Calcium is the most important mineral in the body and is necessary of the relaxation and contraction of blood vessels, muscle and nerve function, and the regulation of hormone secretion. 99% of calcium is stored in your bones and teeth, with only 1% free to circulate in your blood to carry out important functions. Calcium levels in your blood are tightly regulated and are controlled by the release of calcium from your bones. Some calcium is also removed from the body through urine, feces and sweat. 
Your bones are constantly being remodeled, resorbing and depositing new calcium into new bone. But as you age, there is more breakdown of bone than formation of new bone, which increases the risk of osteoporosis (brittle and fragile bones).
Low calcium (hypocalcemia) usually is due to medical problems such as kidney failure. Certain medicines can also cause hypocalcemia. Hypocalcemia can also be the result of major treatments such as surgical removal of the stomach.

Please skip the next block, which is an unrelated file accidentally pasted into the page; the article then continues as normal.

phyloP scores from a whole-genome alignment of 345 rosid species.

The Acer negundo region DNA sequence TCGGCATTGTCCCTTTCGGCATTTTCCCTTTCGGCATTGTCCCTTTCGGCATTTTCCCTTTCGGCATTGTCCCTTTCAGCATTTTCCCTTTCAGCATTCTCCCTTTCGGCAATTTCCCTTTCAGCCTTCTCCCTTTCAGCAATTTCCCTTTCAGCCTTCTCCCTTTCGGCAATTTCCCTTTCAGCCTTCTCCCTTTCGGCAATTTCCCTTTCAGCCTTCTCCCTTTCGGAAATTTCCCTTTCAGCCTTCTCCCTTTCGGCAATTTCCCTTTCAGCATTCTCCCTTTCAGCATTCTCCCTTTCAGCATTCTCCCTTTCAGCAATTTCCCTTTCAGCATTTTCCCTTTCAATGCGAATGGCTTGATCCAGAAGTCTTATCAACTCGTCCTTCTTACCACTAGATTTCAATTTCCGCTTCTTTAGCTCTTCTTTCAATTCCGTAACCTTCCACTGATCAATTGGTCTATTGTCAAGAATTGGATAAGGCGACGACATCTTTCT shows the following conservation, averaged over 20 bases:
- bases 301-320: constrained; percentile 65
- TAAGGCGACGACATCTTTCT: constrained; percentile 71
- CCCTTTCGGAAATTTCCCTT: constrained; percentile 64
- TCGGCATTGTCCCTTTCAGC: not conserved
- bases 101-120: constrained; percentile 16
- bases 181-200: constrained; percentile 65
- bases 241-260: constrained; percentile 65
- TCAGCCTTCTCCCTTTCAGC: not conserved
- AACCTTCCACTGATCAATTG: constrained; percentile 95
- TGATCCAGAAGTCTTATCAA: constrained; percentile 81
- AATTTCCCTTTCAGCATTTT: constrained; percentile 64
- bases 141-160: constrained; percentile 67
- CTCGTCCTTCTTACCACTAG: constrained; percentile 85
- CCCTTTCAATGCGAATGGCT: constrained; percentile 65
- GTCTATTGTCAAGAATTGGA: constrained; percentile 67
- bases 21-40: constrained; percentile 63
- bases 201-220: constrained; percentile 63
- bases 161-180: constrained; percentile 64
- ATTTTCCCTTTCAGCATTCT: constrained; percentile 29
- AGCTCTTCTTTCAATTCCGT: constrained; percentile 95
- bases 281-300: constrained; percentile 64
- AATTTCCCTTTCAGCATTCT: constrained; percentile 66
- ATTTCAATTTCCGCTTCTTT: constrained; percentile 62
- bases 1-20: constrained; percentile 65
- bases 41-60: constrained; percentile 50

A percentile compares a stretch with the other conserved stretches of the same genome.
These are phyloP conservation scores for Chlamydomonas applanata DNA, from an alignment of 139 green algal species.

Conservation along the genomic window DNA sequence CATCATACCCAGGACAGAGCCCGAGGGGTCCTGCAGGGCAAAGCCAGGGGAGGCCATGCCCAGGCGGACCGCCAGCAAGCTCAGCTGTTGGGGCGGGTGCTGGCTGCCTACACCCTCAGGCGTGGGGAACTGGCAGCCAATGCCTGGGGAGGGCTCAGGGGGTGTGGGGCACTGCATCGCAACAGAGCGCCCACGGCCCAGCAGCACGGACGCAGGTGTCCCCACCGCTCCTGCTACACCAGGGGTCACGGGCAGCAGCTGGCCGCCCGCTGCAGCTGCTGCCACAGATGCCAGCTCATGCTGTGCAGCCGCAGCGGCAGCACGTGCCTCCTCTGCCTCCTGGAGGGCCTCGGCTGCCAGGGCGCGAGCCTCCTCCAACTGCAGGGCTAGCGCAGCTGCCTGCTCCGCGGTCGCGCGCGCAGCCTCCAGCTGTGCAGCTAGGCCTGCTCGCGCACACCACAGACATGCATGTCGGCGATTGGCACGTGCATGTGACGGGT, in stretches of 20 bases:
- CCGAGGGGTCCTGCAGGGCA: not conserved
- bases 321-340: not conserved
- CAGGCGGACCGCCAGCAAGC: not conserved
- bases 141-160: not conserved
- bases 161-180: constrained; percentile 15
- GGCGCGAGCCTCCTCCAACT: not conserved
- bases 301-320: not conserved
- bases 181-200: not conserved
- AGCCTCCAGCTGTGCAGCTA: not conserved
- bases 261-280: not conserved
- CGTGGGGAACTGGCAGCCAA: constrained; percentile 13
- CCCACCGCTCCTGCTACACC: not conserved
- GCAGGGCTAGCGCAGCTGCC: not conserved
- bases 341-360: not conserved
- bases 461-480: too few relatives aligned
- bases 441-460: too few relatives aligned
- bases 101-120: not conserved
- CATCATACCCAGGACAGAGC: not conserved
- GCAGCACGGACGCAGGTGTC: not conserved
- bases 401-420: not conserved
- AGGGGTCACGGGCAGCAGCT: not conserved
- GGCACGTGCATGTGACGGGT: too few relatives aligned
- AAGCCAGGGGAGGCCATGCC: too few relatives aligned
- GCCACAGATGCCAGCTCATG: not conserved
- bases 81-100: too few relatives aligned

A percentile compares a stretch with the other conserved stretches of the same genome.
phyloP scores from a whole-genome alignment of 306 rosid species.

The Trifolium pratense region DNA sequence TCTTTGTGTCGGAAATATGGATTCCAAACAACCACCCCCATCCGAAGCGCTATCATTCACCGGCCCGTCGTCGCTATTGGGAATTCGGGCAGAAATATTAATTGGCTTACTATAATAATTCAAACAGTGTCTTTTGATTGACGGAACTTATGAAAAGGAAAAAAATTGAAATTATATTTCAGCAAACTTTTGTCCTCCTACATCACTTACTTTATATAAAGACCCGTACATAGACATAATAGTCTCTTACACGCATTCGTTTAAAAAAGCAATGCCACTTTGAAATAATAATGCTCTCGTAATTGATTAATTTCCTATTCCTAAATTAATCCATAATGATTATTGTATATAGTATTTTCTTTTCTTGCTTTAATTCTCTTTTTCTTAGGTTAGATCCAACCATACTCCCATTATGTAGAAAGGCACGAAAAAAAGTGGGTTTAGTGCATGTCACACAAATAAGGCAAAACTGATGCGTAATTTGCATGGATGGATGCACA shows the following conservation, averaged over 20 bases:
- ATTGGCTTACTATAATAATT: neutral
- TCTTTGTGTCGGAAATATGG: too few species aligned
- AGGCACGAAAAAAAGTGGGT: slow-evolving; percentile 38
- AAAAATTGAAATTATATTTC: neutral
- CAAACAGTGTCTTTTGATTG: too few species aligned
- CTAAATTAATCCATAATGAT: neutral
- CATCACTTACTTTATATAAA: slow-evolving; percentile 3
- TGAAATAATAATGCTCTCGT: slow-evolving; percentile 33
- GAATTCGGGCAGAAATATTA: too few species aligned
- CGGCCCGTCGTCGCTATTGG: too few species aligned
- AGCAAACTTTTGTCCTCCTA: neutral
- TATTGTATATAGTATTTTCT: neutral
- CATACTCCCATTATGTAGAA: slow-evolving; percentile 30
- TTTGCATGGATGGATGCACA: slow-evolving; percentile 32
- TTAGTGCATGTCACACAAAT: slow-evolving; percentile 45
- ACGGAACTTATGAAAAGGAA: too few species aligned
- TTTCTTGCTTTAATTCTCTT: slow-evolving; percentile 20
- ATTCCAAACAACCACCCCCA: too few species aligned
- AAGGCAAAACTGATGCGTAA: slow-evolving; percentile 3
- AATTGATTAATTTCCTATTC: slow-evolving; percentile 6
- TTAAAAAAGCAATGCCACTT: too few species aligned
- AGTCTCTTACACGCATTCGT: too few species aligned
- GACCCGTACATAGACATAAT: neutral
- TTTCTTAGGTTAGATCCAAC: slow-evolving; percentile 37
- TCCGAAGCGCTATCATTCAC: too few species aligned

Only about 30% of the calcium that you ingest is absorbed, and many factors can affect calcium absorption in the intestines. For one, calcium absorption will naturally decrease with age. There are also some foods like spinach, sweet potatoes and collard greens that can actually bind to calcium, so that less is absorbed. Alcohol and caffeine can both increase calcium excretion and reduce calcium absorption, and magnesium containing antacids can increase calcium excretion.
High calcium (hypercalcemia) in the blood can occur with high intake of calcium supplements. Though very high calcium levels are usually due to medical conditions such as an overactive parathyroid gland ( hyperparathyroidism) or cancer. Medicines like certain diuretics can also increase the risk of hypercalcemia.